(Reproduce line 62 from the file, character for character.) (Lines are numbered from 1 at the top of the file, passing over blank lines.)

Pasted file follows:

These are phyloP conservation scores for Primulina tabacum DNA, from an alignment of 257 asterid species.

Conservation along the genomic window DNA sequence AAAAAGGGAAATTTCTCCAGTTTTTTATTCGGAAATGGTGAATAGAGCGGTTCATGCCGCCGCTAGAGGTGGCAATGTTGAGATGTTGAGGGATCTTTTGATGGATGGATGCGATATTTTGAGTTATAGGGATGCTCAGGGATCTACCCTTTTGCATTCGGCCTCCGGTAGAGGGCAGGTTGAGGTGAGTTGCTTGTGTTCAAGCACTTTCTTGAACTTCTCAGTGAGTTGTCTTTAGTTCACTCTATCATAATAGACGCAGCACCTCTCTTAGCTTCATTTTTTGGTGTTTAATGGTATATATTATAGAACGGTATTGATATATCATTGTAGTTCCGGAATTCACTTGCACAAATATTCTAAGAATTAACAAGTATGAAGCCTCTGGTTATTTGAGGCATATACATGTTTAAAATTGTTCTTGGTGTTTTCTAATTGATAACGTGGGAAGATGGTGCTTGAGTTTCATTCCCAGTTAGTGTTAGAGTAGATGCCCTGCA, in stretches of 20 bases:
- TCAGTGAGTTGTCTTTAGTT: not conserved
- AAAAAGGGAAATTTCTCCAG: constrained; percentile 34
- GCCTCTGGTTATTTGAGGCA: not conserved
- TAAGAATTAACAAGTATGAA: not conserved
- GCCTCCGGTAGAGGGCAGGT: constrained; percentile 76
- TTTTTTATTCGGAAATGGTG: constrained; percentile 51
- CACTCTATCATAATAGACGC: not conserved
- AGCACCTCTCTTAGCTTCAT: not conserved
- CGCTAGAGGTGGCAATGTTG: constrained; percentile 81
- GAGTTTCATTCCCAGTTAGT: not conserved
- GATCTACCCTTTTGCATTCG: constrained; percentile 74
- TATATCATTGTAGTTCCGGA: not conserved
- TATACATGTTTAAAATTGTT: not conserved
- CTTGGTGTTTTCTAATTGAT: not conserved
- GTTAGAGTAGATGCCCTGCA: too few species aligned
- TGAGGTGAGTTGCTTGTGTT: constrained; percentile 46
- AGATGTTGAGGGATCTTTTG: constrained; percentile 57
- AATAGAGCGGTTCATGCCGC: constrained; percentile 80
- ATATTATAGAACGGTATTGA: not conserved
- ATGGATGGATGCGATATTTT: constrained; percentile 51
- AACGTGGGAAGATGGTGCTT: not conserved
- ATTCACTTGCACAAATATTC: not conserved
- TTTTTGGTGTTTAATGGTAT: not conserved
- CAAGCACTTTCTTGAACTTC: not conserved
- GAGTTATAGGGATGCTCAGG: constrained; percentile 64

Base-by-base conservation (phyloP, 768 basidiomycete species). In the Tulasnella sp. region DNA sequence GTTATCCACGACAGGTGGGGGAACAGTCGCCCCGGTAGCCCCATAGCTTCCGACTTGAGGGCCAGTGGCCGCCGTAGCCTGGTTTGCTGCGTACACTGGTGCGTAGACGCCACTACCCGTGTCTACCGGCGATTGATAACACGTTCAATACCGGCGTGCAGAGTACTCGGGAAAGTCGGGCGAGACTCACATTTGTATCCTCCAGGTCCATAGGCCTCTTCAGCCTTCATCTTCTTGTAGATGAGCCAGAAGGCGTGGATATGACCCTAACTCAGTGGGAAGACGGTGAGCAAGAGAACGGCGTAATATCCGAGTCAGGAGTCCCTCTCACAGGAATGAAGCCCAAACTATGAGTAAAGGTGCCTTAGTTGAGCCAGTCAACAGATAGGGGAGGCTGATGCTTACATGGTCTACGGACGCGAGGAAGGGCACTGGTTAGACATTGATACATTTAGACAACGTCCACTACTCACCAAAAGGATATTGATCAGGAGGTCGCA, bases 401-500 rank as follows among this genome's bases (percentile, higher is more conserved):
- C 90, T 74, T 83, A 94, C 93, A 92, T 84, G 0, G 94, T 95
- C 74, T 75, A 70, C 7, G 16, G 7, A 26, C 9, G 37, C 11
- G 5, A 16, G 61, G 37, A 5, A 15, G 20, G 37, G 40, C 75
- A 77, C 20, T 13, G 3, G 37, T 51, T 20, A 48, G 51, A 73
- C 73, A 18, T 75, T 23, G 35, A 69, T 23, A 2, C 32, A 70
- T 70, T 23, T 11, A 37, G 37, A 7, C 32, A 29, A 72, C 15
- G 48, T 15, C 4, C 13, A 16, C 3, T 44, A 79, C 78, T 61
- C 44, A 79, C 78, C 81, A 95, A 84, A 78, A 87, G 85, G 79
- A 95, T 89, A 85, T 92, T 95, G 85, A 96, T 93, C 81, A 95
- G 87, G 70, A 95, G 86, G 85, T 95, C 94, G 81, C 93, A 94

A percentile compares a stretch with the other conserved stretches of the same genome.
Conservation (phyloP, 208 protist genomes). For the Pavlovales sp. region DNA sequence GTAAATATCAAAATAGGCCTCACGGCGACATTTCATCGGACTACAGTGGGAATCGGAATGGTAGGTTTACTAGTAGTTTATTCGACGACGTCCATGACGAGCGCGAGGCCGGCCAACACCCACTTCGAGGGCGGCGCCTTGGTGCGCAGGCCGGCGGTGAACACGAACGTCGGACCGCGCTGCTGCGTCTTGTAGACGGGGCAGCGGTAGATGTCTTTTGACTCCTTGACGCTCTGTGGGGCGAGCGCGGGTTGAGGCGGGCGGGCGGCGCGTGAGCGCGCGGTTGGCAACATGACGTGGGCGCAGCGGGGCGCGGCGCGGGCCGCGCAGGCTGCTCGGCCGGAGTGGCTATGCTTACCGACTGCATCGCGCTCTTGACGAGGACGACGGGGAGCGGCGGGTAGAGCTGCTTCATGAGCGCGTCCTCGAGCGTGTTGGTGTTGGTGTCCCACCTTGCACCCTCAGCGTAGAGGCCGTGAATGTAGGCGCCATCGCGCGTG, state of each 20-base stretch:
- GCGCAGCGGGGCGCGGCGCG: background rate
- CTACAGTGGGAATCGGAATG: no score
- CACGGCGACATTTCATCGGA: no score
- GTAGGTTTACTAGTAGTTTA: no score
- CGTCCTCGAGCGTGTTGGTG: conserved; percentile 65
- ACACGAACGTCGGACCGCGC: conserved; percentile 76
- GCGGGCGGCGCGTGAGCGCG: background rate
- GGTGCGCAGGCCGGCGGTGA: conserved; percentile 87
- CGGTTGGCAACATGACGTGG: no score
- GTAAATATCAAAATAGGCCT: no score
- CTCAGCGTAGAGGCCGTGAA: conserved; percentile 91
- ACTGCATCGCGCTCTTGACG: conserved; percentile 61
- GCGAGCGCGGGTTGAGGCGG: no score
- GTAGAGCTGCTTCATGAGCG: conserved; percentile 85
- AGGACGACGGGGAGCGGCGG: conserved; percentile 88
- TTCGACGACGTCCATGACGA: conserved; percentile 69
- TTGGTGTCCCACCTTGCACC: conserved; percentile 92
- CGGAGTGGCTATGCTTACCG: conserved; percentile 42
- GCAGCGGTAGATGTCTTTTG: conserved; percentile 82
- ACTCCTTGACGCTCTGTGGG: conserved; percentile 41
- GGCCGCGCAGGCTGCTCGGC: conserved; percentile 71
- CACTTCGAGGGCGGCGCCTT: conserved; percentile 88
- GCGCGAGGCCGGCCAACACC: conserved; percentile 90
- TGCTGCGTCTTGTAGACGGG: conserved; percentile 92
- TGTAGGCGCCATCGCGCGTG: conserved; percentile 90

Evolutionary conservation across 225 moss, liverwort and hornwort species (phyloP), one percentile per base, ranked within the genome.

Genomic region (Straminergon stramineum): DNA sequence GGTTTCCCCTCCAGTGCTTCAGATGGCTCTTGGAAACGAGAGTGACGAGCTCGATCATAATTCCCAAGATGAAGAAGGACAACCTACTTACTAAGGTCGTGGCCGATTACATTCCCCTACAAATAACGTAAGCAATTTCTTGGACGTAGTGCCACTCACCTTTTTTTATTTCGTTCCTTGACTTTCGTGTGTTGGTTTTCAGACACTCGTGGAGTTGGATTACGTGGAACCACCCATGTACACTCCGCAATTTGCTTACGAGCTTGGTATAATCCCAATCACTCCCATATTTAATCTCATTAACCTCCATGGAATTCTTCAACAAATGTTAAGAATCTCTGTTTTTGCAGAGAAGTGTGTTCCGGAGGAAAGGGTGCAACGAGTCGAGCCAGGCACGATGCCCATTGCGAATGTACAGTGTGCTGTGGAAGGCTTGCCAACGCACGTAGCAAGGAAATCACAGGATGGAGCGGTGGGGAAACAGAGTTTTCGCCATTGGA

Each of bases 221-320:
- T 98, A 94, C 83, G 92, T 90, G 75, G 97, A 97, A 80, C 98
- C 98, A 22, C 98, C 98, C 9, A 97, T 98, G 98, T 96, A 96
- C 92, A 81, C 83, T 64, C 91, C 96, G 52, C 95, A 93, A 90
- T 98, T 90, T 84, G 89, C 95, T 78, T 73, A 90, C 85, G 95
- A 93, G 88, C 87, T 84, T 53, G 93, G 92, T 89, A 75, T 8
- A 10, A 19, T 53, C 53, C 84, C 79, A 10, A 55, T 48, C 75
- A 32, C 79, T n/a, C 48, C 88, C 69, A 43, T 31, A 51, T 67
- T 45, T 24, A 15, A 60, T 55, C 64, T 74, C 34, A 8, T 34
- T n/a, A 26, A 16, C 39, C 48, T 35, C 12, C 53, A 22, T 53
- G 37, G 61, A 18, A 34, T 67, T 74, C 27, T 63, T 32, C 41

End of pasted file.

- CACTTCGAGGGCGGCGCCTT: conserved; percentile 88